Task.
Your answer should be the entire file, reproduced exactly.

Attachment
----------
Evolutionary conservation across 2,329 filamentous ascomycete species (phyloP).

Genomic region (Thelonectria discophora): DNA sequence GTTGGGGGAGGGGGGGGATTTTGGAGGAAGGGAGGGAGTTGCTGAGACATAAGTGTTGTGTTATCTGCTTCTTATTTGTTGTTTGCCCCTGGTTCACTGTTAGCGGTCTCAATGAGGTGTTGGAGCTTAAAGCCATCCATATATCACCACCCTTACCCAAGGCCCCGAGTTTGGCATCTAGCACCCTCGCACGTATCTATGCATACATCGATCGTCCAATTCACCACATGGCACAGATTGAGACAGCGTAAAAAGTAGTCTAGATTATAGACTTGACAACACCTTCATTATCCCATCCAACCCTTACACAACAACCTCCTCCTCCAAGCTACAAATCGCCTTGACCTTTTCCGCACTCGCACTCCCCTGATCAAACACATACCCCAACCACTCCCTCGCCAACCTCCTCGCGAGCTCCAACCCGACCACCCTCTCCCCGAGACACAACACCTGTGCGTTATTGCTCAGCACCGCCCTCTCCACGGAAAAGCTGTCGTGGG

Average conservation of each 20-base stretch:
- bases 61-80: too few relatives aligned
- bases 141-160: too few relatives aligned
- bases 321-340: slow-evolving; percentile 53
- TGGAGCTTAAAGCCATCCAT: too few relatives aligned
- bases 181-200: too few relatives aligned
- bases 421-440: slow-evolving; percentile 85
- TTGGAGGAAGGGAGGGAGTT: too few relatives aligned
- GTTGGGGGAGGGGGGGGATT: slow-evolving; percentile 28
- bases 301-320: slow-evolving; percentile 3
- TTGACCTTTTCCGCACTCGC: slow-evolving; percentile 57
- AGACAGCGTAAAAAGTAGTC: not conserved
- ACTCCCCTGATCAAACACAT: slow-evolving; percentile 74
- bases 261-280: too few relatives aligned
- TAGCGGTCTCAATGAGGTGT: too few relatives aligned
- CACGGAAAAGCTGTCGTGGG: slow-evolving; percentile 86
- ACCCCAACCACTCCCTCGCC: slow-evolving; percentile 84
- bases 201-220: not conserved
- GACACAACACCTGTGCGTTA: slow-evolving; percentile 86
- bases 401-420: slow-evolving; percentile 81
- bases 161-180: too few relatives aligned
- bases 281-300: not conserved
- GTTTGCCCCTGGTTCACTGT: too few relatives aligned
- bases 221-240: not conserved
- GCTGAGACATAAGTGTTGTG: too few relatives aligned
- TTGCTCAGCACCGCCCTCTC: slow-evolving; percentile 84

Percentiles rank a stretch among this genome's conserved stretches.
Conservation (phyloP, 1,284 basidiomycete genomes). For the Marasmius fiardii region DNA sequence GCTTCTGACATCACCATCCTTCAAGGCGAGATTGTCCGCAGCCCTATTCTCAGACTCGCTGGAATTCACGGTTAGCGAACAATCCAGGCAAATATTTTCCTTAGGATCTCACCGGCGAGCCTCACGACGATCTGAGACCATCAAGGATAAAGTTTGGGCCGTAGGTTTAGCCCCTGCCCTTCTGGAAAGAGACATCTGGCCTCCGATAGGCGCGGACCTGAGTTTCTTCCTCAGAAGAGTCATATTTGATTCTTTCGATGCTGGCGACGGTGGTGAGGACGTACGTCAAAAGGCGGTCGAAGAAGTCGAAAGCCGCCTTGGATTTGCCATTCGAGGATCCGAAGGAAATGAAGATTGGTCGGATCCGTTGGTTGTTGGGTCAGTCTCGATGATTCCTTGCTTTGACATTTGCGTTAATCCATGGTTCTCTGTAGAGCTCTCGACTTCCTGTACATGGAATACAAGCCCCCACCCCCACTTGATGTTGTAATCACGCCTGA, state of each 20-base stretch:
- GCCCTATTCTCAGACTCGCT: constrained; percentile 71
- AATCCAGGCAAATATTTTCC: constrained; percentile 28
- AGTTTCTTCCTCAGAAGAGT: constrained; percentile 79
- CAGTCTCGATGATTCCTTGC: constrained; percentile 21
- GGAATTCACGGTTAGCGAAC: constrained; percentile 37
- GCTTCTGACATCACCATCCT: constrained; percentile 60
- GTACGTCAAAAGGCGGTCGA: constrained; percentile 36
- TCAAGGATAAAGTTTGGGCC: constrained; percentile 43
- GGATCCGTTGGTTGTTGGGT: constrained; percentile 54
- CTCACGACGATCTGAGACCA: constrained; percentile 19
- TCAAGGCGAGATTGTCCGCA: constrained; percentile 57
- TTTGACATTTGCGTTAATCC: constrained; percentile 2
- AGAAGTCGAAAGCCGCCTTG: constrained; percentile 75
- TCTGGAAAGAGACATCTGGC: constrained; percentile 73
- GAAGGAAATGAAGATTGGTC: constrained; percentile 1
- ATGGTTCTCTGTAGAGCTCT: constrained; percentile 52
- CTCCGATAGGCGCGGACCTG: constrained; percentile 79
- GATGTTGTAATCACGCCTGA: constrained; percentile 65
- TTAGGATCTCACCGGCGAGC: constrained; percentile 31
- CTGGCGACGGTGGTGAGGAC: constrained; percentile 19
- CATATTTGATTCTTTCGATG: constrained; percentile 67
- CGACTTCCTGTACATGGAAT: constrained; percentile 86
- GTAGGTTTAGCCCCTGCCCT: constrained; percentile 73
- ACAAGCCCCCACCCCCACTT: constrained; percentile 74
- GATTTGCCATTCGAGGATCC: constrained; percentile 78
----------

Evolutionary conservation across 2,329 filamentous ascomycete species (phyloP).

Genomic region (Thelonectria discophora): DNA sequence GTTGGGGGAGGGGGGGGATTTTGGAGGAAGGGAGGGAGTTGCTGAGACATAAGTGTTGTGTTATCTGCTTCTTATTTGTTGTTTGCCCCTGGTTCACTGTTAGCGGTCTCAATGAGGTGTTGGAGCTTAAAGCCATCCATATATCACCACCCTTACCCAAGGCCCCGAGTTTGGCATCTAGCACCCTCGCACGTATCTATGCATACATCGATCGTCCAATTCACCACATGGCACAGATTGAGACAGCGTAAAAAGTAGTCTAGATTATAGACTTGACAACACCTTCATTATCCCATCCAACCCTTACACAACAACCTCCTCCTCCAAGCTACAAATCGCCTTGACCTTTTCCGCACTCGCACTCCCCTGATCAAACACATACCCCAACCACTCCCTCGCCAACCTCCTCGCGAGCTCCAACCCGACCACCCTCTCCCCGAGACACAACACCTGTGCGTTATTGCTCAGCACCGCCCTCTCCACGGAAAAGCTGTCGTGGG

Average conservation of each 20-base stretch:
- bases 61-80: too few relatives aligned
- bases 141-160: too few relatives aligned
- bases 321-340: slow-evolving; percentile 53
- TGGAGCTTAAAGCCATCCAT: too few relatives aligned
- bases 181-200: too few relatives aligned
- bases 421-440: slow-evolving; percentile 85
- TTGGAGGAAGGGAGGGAGTT: too few relatives aligned
- GTTGGGGGAGGGGGGGGATT: slow-evolving; percentile 28
- bases 301-320: slow-evolving; percentile 3
- TTGACCTTTTCCGCACTCGC: slow-evolving; percentile 57
- AGACAGCGTAAAAAGTAGTC: not conserved
- ACTCCCCTGATCAAACACAT: slow-evolving; percentile 74
- bases 261-280: too few relatives aligned
- TAGCGGTCTCAATGAGGTGT: too few relatives aligned
- CACGGAAAAGCTGTCGTGGG: slow-evolving; percentile 86
- ACCCCAACCACTCCCTCGCC: slow-evolving; percentile 84
- bases 201-220: not conserved
- GACACAACACCTGTGCGTTA: slow-evolving; percentile 86
- bases 401-420: slow-evolving; percentile 81
- bases 161-180: too few relatives aligned
- bases 281-300: not conserved
- GTTTGCCCCTGGTTCACTGT: too few relatives aligned
- bases 221-240: not conserved
- GCTGAGACATAAGTGTTGTG: too few relatives aligned
- TTGCTCAGCACCGCCCTCTC: slow-evolving; percentile 84

Percentiles rank a stretch among this genome's conserved stretches.
Conservation (phyloP, 1,284 basidiomycete genomes). For the Marasmius fiardii region DNA sequence GCTTCTGACATCACCATCCTTCAAGGCGAGATTGTCCGCAGCCCTATTCTCAGACTCGCTGGAATTCACGGTTAGCGAACAATCCAGGCAAATATTTTCCTTAGGATCTCACCGGCGAGCCTCACGACGATCTGAGACCATCAAGGATAAAGTTTGGGCCGTAGGTTTAGCCCCTGCCCTTCTGGAAAGAGACATCTGGCCTCCGATAGGCGCGGACCTGAGTTTCTTCCTCAGAAGAGTCATATTTGATTCTTTCGATGCTGGCGACGGTGGTGAGGACGTACGTCAAAAGGCGGTCGAAGAAGTCGAAAGCCGCCTTGGATTTGCCATTCGAGGATCCGAAGGAAATGAAGATTGGTCGGATCCGTTGGTTGTTGGGTCAGTCTCGATGATTCCTTGCTTTGACATTTGCGTTAATCCATGGTTCTCTGTAGAGCTCTCGACTTCCTGTACATGGAATACAAGCCCCCACCCCCACTTGATGTTGTAATCACGCCTGA, state of each 20-base stretch:
- GCCCTATTCTCAGACTCGCT: constrained; percentile 71
- AATCCAGGCAAATATTTTCC: constrained; percentile 28
- AGTTTCTTCCTCAGAAGAGT: constrained; percentile 79
- CAGTCTCGATGATTCCTTGC: constrained; percentile 21
- GGAATTCACGGTTAGCGAAC: constrained; percentile 37
- GCTTCTGACATCACCATCCT: constrained; percentile 60
- GTACGTCAAAAGGCGGTCGA: constrained; percentile 36
- TCAAGGATAAAGTTTGGGCC: constrained; percentile 43
- GGATCCGTTGGTTGTTGGGT: constrained; percentile 54
- CTCACGACGATCTGAGACCA: constrained; percentile 19
- TCAAGGCGAGATTGTCCGCA: constrained; percentile 57
- TTTGACATTTGCGTTAATCC: constrained; percentile 2
- AGAAGTCGAAAGCCGCCTTG: constrained; percentile 75
- TCTGGAAAGAGACATCTGGC: constrained; percentile 73
- GAAGGAAATGAAGATTGGTC: constrained; percentile 1
- ATGGTTCTCTGTAGAGCTCT: constrained; percentile 52
- CTCCGATAGGCGCGGACCTG: constrained; percentile 79
- GATGTTGTAATCACGCCTGA: constrained; percentile 65
- TTAGGATCTCACCGGCGAGC: constrained; percentile 31
- CTGGCGACGGTGGTGAGGAC: constrained; percentile 19
- CATATTTGATTCTTTCGATG: constrained; percentile 67
- CGACTTCCTGTACATGGAAT: constrained; percentile 86
- GTAGGTTTAGCCCCTGCCCT: constrained; percentile 73
- ACAAGCCCCCACCCCCACTT: constrained; percentile 74
- GATTTGCCATTCGAGGATCC: constrained; percentile 78